Still, text message scams can be effective, particularly against people who don’t know what to expect as far as genuine Apple contact. Luckily, malicious URLs can’t be hidden underneath an “address title” as they can with emails. Thus, they’re a bit easier to spot.
As with emails, they generally fall into a few different categories.
- Apple account deactivated. One popular tactic is to claim that your Apple account will be deactivated within a set period of time, or has already been terminated.
- iCloud locked. A similar method is to state that your iCloud account has been “locked,” and that you’ll need to go to a fraudulent website to unlock it.
- “Fake” account login. Again, like with emails scams, some texts will prey on account hacking paranoia. They’ll claim that your account has been logged into from a strange location, and will attempt to get you to visit a link to secure it.
Browser-based scams aren’t necessarily “deployed” via the usual means of contact.
Instead, they’ll often pop up on sketchy or compromised websites. Though that’s not always the case. They can appear even on popular and otherwise legitimate sites.
- iOS Has Crashed. One of the most common variations of the browser-based scam. This pop-up will claim that iOS has crashed and will often redirect you to another site. Alternatively, they’ll depict a fake “tech support” number for you to call.
- Virus Detected. A similar technique to the iOS crash message, just not as believable. iOS generally devices don’t get viruses. Any pop-up claiming that a “critical virus” has been detected will be patently false.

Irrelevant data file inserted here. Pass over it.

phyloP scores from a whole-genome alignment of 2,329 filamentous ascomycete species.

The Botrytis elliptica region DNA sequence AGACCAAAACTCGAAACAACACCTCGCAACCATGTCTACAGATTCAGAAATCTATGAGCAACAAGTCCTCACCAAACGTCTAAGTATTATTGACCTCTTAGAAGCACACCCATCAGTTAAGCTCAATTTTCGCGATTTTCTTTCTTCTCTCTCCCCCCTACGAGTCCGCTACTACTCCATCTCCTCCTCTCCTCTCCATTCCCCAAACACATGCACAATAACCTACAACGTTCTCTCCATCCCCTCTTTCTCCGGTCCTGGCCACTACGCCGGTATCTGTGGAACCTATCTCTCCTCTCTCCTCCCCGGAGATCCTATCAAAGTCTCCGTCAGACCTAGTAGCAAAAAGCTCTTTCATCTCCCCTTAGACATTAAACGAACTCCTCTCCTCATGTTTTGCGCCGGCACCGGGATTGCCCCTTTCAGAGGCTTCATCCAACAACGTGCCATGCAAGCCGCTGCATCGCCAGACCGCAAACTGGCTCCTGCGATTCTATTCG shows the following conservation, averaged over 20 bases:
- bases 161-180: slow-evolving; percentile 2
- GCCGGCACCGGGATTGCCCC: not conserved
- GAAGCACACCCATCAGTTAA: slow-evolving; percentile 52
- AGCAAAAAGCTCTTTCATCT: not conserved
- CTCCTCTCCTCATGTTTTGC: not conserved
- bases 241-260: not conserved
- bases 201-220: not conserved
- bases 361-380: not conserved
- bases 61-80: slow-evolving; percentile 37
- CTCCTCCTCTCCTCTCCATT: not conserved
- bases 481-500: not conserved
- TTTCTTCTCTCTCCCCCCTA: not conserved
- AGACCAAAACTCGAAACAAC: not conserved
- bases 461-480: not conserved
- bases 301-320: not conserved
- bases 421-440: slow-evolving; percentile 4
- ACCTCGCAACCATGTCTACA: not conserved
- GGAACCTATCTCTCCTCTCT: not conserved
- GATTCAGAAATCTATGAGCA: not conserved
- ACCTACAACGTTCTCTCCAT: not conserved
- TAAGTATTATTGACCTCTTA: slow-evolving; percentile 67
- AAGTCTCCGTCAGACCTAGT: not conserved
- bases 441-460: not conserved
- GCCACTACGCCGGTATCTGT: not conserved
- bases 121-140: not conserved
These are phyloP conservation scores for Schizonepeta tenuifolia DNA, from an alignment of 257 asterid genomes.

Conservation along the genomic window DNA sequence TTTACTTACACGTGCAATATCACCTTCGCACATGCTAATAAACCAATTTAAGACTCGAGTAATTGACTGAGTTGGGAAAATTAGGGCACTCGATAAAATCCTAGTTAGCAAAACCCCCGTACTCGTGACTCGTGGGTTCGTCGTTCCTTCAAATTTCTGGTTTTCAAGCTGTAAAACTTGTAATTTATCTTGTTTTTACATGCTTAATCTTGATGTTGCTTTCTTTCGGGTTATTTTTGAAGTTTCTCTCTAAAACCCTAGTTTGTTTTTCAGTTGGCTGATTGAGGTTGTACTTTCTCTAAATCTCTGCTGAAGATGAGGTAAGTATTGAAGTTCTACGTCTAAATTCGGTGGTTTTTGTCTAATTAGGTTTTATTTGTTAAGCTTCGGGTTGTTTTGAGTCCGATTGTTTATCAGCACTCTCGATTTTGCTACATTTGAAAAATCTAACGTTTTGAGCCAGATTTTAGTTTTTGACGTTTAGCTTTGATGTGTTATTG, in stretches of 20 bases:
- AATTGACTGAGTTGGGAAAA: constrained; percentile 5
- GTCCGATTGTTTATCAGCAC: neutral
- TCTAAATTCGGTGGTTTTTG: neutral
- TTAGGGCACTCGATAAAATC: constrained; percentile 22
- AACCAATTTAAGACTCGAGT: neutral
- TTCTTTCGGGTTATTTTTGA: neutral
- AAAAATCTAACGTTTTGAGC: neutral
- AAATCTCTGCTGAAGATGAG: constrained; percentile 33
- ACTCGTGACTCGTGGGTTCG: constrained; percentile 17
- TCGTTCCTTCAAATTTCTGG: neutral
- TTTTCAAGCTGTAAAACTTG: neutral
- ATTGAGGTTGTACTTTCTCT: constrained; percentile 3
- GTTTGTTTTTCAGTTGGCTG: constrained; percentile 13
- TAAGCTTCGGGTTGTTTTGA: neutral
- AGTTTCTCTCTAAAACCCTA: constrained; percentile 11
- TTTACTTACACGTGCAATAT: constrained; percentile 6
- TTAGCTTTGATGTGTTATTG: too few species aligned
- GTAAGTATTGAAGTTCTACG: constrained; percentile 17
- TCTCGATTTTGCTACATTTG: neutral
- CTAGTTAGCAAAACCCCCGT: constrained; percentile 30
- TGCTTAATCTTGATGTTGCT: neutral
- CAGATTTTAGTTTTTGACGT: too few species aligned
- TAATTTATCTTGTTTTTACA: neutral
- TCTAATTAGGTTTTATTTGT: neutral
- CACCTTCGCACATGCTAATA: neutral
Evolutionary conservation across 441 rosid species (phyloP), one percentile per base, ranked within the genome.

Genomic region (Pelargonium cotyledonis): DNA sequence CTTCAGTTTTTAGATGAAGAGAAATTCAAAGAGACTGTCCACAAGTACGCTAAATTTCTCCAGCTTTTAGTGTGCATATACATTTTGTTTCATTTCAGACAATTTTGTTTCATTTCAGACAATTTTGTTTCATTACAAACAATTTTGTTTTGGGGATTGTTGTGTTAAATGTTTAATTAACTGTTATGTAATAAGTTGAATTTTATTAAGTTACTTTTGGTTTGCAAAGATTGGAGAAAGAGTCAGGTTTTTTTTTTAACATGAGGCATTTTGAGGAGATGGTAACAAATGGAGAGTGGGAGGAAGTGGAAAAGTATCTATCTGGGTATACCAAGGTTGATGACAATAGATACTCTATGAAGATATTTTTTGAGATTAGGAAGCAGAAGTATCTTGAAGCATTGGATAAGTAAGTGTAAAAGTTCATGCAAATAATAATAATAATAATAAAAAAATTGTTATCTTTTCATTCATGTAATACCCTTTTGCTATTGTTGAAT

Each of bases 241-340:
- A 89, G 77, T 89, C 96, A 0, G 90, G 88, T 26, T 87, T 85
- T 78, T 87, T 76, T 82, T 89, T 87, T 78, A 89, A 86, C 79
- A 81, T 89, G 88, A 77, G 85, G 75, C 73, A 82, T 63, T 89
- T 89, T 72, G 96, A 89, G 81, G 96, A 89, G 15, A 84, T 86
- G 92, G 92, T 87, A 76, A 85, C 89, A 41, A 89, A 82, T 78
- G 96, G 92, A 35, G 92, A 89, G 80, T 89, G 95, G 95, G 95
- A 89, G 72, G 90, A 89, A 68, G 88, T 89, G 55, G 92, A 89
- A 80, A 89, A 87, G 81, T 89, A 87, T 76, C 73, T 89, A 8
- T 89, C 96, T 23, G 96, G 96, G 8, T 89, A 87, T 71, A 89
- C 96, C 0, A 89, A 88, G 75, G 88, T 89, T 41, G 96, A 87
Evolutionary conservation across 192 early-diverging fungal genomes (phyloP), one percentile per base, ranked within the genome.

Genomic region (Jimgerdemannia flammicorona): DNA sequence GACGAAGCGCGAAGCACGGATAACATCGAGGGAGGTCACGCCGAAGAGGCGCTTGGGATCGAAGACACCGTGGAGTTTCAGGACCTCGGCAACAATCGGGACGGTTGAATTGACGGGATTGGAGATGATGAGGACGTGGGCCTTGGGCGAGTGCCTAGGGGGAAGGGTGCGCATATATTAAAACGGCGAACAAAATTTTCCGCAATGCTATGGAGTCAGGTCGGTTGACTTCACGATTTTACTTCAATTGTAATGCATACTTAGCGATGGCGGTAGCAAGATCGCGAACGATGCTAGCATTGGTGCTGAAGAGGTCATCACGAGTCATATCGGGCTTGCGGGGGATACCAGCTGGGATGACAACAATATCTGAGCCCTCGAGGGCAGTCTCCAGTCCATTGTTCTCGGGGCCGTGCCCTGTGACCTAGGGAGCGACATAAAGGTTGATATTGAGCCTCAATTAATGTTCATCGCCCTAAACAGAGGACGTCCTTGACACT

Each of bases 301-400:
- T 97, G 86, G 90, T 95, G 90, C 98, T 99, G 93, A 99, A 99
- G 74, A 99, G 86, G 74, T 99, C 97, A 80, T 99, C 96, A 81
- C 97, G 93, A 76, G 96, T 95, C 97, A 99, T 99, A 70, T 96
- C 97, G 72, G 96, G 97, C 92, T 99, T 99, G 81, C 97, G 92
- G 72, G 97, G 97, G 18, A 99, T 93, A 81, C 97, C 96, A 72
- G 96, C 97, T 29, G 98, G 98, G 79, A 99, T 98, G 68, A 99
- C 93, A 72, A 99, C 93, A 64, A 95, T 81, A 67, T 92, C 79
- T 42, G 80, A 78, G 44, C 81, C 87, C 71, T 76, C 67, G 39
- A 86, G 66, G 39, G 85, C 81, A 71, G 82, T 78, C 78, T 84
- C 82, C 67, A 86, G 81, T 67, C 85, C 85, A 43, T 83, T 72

- You’re a Winner. In other cases, the scammers will claim that you have qualified for a prize or that your iPhone has been specially selected to win something. If you tap “OK,” they’ll redirect you to a malicious website.
Phone call scams are likely the rarest, but they can also be the most convincing for some. Unlike other scams, the scammer won’t always claim to be an Apple employee.
But the worst part is that it can be hard to identify whether it is a legitimate call or not, particularly if one is not familiar with the contact policies of Apple or other tech support entities.
It’s important to note that, basically, Apple will not give you an unsolicited phone call in regards to your iOS device or your Apple ID.
- Tech Support. Basically, someone will call you and pretend to be a tech support specialist or Apple staff. They’ll say there is a problem with your account or device, and will often say they need your login and financial information to “verify” your identity.
- iTunes Gift Card Scam. Basically, this scam has a fraudulent caller claim to be from a bank, financial institution, or the IRS. They’ll state that there is a heavy debt owed, and the only way it can be paid is via iTunes gift card.
App-Based Scams on your iDevice
Thanks to Apple’s stringent App Store policies and review process, malicious apps are few and far between on the storefront.
But there are exceptions, and they can be exceedingly deceptive. On that note, here are two that you need to keep an eye out for.
While there aren’t any known cases of this app-based scam in the wild, an app developer created a proof-of-concept exploit that showed off how dangerous they can be.
Basically, the developer created an app that pushed out a pop-up window that looks basically identical to a typical iOS request for your Apple ID password.
As most iPhone users know, iOS can sometimes request your password seemingly at random. And because the fraudulent request is so realistic, it can be basically impossible to tell a fake request from a real one.
The best way to mitigate this threat is to close out of the app. The fake password request can only appear when the malicious app is open.
Because of that, if the request disappears when the app is closed, you can be sure it’s fake.
In-App Purchase Scams
This is less of a scam that attempts to steal confidential information and more of a snake-oil situation in which a malicious entity dupes users into paying for a useless service. And according to developer Johnny Lin, these types of app scams are on the rise.
Basically, these will appear to be legitimate apps that offer a basic service. You’ll download the app, put in your credit card details, and will be charged for that service.